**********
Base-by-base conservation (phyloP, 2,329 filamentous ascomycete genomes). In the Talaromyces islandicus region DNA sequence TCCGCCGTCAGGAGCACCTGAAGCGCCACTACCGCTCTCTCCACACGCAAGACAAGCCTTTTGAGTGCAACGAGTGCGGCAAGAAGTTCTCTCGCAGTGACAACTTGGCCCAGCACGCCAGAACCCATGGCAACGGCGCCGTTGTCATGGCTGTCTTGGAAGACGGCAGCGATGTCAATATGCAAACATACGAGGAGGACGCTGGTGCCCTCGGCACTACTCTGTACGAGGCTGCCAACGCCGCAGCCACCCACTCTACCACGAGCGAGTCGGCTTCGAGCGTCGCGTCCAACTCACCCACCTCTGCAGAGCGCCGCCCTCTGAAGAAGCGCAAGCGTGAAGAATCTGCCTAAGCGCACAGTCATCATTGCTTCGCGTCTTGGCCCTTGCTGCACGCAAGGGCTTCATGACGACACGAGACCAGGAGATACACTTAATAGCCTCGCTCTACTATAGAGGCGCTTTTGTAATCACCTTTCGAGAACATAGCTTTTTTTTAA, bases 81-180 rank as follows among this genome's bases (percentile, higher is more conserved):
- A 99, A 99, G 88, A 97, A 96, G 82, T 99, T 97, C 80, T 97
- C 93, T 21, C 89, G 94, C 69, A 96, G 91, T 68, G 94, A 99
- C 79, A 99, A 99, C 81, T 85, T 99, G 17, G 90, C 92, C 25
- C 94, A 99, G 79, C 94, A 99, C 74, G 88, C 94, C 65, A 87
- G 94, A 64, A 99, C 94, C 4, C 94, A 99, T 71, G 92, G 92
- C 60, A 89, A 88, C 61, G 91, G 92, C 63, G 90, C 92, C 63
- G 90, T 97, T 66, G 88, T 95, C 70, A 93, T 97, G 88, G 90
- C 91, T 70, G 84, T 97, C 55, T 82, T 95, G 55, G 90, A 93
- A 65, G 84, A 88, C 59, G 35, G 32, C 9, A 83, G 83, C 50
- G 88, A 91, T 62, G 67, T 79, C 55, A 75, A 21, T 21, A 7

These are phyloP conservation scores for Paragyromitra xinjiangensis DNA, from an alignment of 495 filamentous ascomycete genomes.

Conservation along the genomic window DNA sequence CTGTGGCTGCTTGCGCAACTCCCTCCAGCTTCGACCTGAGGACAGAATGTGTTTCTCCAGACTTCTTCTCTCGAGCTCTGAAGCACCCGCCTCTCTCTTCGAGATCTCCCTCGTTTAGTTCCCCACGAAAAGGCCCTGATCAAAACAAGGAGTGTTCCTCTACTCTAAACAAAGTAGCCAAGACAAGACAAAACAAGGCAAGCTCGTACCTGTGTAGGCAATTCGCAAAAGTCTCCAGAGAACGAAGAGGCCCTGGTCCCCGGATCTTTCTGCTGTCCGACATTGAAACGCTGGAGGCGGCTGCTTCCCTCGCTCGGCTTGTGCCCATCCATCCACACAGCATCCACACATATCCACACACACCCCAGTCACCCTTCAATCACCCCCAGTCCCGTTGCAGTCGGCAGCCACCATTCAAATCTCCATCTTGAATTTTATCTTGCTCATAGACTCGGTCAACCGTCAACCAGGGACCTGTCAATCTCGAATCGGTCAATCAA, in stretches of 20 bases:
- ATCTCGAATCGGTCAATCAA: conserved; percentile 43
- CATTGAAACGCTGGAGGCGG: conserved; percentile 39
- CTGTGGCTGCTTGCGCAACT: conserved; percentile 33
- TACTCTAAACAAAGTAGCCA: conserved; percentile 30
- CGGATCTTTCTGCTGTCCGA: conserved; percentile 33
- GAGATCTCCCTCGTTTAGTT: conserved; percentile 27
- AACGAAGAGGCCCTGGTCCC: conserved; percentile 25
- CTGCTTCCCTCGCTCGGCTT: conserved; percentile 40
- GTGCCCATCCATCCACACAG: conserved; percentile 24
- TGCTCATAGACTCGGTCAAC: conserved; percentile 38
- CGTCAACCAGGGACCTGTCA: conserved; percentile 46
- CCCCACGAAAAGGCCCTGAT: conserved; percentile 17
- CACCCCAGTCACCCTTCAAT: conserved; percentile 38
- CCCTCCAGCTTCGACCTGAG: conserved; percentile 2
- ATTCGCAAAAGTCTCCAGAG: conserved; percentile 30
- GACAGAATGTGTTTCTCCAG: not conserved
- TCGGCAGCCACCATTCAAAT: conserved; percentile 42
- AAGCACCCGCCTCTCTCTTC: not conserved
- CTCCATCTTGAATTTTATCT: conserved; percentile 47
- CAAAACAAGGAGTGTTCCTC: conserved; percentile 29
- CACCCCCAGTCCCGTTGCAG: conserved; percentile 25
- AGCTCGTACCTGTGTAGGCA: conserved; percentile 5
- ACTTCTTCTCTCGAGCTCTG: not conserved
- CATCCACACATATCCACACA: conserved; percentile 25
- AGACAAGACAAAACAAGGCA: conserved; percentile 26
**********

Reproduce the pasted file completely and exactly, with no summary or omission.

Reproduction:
Base-by-base conservation (phyloP, 2,329 filamentous ascomycete genomes). In the Talaromyces islandicus region DNA sequence TCCGCCGTCAGGAGCACCTGAAGCGCCACTACCGCTCTCTCCACACGCAAGACAAGCCTTTTGAGTGCAACGAGTGCGGCAAGAAGTTCTCTCGCAGTGACAACTTGGCCCAGCACGCCAGAACCCATGGCAACGGCGCCGTTGTCATGGCTGTCTTGGAAGACGGCAGCGATGTCAATATGCAAACATACGAGGAGGACGCTGGTGCCCTCGGCACTACTCTGTACGAGGCTGCCAACGCCGCAGCCACCCACTCTACCACGAGCGAGTCGGCTTCGAGCGTCGCGTCCAACTCACCCACCTCTGCAGAGCGCCGCCCTCTGAAGAAGCGCAAGCGTGAAGAATCTGCCTAAGCGCACAGTCATCATTGCTTCGCGTCTTGGCCCTTGCTGCACGCAAGGGCTTCATGACGACACGAGACCAGGAGATACACTTAATAGCCTCGCTCTACTATAGAGGCGCTTTTGTAATCACCTTTCGAGAACATAGCTTTTTTTTAA, bases 81-180 rank as follows among this genome's bases (percentile, higher is more conserved):
- A 99, A 99, G 88, A 97, A 96, G 82, T 99, T 97, C 80, T 97
- C 93, T 21, C 89, G 94, C 69, A 96, G 91, T 68, G 94, A 99
- C 79, A 99, A 99, C 81, T 85, T 99, G 17, G 90, C 92, C 25
- C 94, A 99, G 79, C 94, A 99, C 74, G 88, C 94, C 65, A 87
- G 94, A 64, A 99, C 94, C 4, C 94, A 99, T 71, G 92, G 92
- C 60, A 89, A 88, C 61, G 91, G 92, C 63, G 90, C 92, C 63
- G 90, T 97, T 66, G 88, T 95, C 70, A 93, T 97, G 88, G 90
- C 91, T 70, G 84, T 97, C 55, T 82, T 95, G 55, G 90, A 93
- A 65, G 84, A 88, C 59, G 35, G 32, C 9, A 83, G 83, C 50
- G 88, A 91, T 62, G 67, T 79, C 55, A 75, A 21, T 21, A 7

These are phyloP conservation scores for Paragyromitra xinjiangensis DNA, from an alignment of 495 filamentous ascomycete genomes.

Conservation along the genomic window DNA sequence CTGTGGCTGCTTGCGCAACTCCCTCCAGCTTCGACCTGAGGACAGAATGTGTTTCTCCAGACTTCTTCTCTCGAGCTCTGAAGCACCCGCCTCTCTCTTCGAGATCTCCCTCGTTTAGTTCCCCACGAAAAGGCCCTGATCAAAACAAGGAGTGTTCCTCTACTCTAAACAAAGTAGCCAAGACAAGACAAAACAAGGCAAGCTCGTACCTGTGTAGGCAATTCGCAAAAGTCTCCAGAGAACGAAGAGGCCCTGGTCCCCGGATCTTTCTGCTGTCCGACATTGAAACGCTGGAGGCGGCTGCTTCCCTCGCTCGGCTTGTGCCCATCCATCCACACAGCATCCACACATATCCACACACACCCCAGTCACCCTTCAATCACCCCCAGTCCCGTTGCAGTCGGCAGCCACCATTCAAATCTCCATCTTGAATTTTATCTTGCTCATAGACTCGGTCAACCGTCAACCAGGGACCTGTCAATCTCGAATCGGTCAATCAA, in stretches of 20 bases:
- ATCTCGAATCGGTCAATCAA: conserved; percentile 43
- CATTGAAACGCTGGAGGCGG: conserved; percentile 39
- CTGTGGCTGCTTGCGCAACT: conserved; percentile 33
- TACTCTAAACAAAGTAGCCA: conserved; percentile 30
- CGGATCTTTCTGCTGTCCGA: conserved; percentile 33
- GAGATCTCCCTCGTTTAGTT: conserved; percentile 27
- AACGAAGAGGCCCTGGTCCC: conserved; percentile 25
- CTGCTTCCCTCGCTCGGCTT: conserved; percentile 40
- GTGCCCATCCATCCACACAG: conserved; percentile 24
- TGCTCATAGACTCGGTCAAC: conserved; percentile 38
- CGTCAACCAGGGACCTGTCA: conserved; percentile 46
- CCCCACGAAAAGGCCCTGAT: conserved; percentile 17
- CACCCCAGTCACCCTTCAAT: conserved; percentile 38
- CCCTCCAGCTTCGACCTGAG: conserved; percentile 2
- ATTCGCAAAAGTCTCCAGAG: conserved; percentile 30
- GACAGAATGTGTTTCTCCAG: not conserved
- TCGGCAGCCACCATTCAAAT: conserved; percentile 42
- AAGCACCCGCCTCTCTCTTC: not conserved
- CTCCATCTTGAATTTTATCT: conserved; percentile 47
- CAAAACAAGGAGTGTTCCTC: conserved; percentile 29
- CACCCCCAGTCCCGTTGCAG: conserved; percentile 25
- AGCTCGTACCTGTGTAGGCA: conserved; percentile 5
- ACTTCTTCTCTCGAGCTCTG: not conserved
- CATCCACACATATCCACACA: conserved; percentile 25
- AGACAAGACAAAACAAGGCA: conserved; percentile 26